The looming UWI, Barbados Govt $$ confrontation
AT THE time of writing this column a confrontation was reportedly looming between the Barbados Government and the Cave Hill Campus of the University of the West Indies
over the decision that, for the first time in its history, students of this campus of the region’s highest institution of learning would be required to pay the annual tuition cost of their education starting from academic year in 2014.
The decision, for which Prime Minister Freundel Stuart’s administration had to bite the bullet at this time of deep, spreading economic gloom, may perhaps cause a stirring in the grave of this nation’s “Father of Independence”, Errol Walton Barrow, with whose political history of free education for Barbadians right up to UWI level has been a cornerstone of policies by successive DLP as well as BLP-led governments.
While students at the Mona Campus, the oldest of the UWI’s three campuses have been paying tuition fees since around the mid-1990s, Barbadian students will now be required to do so. Painful? Yes.
However, heavy burden it could well prove, particularly for students of working class and even middle-income families, the reality check is that since back in the 1990s, the UWI’s policymakers, among them participating governments, had settled in principle to bear 80 per cent of annual economic costs with students contributing to the remaining 20 per cent. The Barbados Government intends, as I understand it, to remain committed to meeting the annual economic cost for students on all three campuses.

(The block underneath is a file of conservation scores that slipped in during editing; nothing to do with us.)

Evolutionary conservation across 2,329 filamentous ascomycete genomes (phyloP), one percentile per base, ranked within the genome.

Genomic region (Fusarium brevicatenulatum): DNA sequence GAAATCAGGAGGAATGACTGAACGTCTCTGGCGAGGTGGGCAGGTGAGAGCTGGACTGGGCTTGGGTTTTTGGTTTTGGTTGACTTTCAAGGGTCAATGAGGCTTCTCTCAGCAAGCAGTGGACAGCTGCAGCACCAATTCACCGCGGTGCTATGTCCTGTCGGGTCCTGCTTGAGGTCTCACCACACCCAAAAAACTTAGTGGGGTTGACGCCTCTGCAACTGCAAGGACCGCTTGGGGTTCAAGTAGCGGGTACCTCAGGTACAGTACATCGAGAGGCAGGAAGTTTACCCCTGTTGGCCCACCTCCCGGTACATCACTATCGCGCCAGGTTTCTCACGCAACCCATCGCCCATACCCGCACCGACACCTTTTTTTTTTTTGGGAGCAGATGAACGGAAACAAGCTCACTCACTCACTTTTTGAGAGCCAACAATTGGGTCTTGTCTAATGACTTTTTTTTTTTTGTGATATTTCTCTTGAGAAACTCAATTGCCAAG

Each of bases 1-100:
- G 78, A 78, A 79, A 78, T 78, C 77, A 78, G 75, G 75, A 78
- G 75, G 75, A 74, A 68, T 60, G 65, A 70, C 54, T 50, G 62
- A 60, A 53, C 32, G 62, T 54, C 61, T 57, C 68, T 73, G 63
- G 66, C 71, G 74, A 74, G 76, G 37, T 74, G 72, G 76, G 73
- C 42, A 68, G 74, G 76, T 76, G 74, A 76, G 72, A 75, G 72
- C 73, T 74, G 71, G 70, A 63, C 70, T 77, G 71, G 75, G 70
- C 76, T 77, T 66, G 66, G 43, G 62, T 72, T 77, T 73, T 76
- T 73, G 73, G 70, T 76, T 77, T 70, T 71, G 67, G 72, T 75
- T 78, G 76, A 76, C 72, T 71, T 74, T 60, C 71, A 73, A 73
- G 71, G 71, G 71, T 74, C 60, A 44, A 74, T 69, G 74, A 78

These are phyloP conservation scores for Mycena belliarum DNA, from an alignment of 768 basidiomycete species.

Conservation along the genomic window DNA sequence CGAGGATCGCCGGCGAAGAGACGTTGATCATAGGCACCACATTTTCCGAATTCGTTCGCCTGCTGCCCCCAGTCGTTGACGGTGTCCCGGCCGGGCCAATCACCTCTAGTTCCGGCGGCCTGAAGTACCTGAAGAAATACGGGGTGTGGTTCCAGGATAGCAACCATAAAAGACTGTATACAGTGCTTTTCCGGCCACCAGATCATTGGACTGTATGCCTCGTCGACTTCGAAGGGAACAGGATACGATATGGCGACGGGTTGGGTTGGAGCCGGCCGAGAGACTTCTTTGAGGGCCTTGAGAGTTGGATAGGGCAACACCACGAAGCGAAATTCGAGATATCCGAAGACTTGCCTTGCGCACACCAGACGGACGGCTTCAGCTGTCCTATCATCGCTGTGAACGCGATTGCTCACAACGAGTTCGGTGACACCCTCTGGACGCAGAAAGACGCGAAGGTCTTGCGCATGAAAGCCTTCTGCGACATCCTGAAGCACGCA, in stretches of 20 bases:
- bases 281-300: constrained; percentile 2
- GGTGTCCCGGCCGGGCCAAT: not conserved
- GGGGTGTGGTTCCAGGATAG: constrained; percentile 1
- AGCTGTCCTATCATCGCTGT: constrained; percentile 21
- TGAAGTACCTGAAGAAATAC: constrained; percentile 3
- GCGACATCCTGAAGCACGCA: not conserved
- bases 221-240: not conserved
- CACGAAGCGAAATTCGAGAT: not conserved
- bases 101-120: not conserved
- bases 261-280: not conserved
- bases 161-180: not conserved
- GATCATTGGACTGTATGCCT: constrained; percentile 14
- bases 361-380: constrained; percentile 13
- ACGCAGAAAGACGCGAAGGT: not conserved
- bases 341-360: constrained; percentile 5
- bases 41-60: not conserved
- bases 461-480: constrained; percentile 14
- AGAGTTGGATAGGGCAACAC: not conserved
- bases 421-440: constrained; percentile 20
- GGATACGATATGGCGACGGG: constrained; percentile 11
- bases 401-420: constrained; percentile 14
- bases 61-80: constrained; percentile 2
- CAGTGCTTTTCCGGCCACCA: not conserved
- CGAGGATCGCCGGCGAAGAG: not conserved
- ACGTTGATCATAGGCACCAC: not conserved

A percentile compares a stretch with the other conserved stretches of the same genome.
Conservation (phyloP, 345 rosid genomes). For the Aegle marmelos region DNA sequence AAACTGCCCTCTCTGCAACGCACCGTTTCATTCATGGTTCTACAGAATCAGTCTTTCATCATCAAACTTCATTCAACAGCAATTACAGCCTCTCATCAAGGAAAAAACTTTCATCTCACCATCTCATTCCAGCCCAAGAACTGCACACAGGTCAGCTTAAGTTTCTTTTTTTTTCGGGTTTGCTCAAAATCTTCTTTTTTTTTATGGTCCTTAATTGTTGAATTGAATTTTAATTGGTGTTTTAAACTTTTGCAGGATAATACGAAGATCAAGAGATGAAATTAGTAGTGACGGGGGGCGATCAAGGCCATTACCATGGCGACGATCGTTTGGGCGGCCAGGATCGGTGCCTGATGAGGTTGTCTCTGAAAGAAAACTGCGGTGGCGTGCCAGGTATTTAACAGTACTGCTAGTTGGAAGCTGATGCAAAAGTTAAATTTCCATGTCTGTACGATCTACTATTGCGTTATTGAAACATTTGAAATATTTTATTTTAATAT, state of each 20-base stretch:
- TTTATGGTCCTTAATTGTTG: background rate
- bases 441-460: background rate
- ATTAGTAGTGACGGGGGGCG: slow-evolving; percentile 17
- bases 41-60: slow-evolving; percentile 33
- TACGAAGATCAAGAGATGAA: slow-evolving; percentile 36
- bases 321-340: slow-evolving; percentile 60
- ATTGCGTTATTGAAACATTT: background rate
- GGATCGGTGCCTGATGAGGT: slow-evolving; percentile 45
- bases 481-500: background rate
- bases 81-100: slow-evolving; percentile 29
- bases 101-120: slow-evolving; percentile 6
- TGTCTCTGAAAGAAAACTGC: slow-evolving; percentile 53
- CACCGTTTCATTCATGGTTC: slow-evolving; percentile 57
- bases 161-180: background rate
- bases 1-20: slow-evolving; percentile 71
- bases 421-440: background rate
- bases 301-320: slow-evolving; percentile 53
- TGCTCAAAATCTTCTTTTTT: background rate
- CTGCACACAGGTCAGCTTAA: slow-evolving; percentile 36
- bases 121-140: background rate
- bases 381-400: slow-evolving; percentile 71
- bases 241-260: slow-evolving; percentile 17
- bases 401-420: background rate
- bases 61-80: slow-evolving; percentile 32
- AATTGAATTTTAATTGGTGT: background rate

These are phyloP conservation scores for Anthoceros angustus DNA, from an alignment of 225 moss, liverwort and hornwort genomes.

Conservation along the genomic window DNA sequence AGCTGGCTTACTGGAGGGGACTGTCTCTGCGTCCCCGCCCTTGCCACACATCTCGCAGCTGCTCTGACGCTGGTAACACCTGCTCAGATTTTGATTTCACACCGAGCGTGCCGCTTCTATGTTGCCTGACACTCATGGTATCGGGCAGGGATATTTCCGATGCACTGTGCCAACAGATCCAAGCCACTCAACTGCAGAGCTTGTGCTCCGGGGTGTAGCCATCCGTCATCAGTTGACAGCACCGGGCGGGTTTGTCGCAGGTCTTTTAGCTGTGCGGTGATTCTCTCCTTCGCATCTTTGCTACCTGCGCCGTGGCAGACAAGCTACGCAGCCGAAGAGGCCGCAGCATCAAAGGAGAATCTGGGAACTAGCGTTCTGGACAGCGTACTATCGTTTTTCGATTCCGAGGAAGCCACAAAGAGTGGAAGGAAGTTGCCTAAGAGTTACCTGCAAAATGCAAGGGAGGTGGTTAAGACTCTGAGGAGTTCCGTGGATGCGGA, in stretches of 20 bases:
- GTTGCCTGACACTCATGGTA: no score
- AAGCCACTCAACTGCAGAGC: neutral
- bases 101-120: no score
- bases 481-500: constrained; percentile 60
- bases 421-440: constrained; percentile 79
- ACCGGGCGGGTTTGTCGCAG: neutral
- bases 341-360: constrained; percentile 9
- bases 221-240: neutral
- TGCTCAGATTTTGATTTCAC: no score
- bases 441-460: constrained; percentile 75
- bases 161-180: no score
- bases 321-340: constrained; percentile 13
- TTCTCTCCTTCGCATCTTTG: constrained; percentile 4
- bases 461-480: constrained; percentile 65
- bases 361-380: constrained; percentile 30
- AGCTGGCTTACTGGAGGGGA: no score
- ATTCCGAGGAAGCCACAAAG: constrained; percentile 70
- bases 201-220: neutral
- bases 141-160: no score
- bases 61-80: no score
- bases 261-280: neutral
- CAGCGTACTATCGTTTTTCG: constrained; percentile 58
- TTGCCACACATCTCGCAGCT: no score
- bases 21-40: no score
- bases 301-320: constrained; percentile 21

What has emerged as “quite surprising” for the UWI’s administrators, according to a telephone conversation I had with Vice-Chancellor Sir Nigel Harris, is the manner of the official announcement and rationale as articulated by Finance Minister Chris Sinckler that’s somewhat inconsistent with structured consultations that have been occurring between high-level government and UWI representatives.
Without wishing to go into details, Sir Nigel gave assurance of the university’s “commitment” to re-engage the Barbados Government in dialogue at the “earliest opportunity”, hinting that this could in another week’s when he is due to be in Barbados. For his part, Finance Minister Sinckler contended in his presentation of the 2013 budget on Tuesday that “something had to give” on the Government’s involvement with the UWI which it owes approximately $200 million. It was in the context of climbing indebtedness of $42 million annually, that the tough decision was made by Government to introduce payment of full tuition fees for students effective from 2014.
Why the Government consistently defaulted in its annual debt payments to accumulate a near $200 million obligation to the UWI is another matter. There also remains for consideration the curious logic defensively introduced by the Finance Minister about “Barbados comes first”.
Was he intentionally separating more than 7 000 students (more likely 7 500) at the Cave Hill campus, at least 80 per cent of whom are Barbadian nationals, from Barbados’ interest?
• Rickey Singh is a noted Caribbean journalist; [email protected]